Danish brewer Carlsberg announced Wednesday that its second quarter net profit declined 22 percent from the same period a year ago due mainly to an increase in alcohol taxes in Russia.
The company said that three-month earnings amounted to 2.1 billion kroner ($407 million), down almost 22 percent from 2.6 billion kroner ($504 million) a year earlier.
The company said operating profit for the period amounted to 3.7 billion kroner ($715 million), down nearly 13 percent from 4.2 billion kroner ($810 million) in the second quarter of 2010.
Sales for the three-month period rose 4 percent to 18.7 billion kroner ($3.1 billion), the company said.
CEO Joergen Buhl Rasmussen said that results in Russia had been "below expectations" and that a recovery would take longer than expected as Russian consumers adapt to an approximate 30 percent increase in the price of beer.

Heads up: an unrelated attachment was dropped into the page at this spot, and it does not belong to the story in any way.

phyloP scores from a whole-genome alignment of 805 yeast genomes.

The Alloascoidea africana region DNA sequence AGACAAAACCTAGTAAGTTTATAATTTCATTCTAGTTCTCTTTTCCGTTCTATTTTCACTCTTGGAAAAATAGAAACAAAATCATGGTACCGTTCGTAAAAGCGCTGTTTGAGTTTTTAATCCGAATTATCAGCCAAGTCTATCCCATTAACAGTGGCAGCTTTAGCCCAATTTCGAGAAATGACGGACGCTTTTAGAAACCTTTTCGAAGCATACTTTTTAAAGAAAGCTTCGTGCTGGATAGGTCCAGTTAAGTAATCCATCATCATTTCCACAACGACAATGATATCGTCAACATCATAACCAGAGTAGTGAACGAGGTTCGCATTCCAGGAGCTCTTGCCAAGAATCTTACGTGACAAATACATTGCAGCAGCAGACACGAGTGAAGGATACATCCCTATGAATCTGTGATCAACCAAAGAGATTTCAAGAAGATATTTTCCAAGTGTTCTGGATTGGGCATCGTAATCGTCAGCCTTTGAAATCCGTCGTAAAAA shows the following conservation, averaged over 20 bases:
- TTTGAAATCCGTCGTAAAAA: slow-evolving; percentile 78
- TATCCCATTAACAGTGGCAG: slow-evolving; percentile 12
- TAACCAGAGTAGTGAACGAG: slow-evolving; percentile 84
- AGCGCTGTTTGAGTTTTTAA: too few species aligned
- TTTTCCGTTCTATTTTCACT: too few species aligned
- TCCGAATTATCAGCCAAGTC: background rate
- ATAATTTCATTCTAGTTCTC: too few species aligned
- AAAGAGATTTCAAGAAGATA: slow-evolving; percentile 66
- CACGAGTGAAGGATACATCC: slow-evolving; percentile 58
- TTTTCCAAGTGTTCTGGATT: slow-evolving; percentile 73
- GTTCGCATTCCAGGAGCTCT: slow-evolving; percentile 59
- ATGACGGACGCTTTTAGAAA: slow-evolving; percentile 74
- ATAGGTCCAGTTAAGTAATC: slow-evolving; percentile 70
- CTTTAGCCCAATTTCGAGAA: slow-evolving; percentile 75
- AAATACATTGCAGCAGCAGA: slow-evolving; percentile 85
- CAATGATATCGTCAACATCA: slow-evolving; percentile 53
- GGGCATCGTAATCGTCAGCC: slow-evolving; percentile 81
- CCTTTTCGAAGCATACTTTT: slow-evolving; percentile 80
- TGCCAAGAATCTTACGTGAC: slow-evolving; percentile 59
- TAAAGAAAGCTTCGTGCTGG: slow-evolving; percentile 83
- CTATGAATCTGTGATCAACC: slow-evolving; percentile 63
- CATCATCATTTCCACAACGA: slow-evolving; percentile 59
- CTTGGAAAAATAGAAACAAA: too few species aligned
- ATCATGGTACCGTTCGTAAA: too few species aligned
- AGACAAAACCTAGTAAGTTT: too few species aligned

He said the results have prompted Carlsberg to revise its outlook, projecting full year earnings growth of 5-10 percent as opposed to a previous forecast of 20 percent.
Carlsberg shares plummeted on the news, dropping 15.5 percent to 380 kroner ($73.48) in midday trading in Copenhagen.
Jens Houe Thomsen, an analyst with Jyske Bank, said the reason for the second-quarter result was "primarily the sharp price increases we have seen since last year's tax increases that now likely affects the consumption."
Another analyst, Bjoern Schwartz from Sydbank, agreed, saying Russian consumers had "put their foot down, hence affecting Carlsberg."
The group's international beer brands include Carlsberg, Tuborg and Baltika, which is the leader on the Russian market.
The company said it had a 38.4 percent share of the Russian beer market in the second quarter.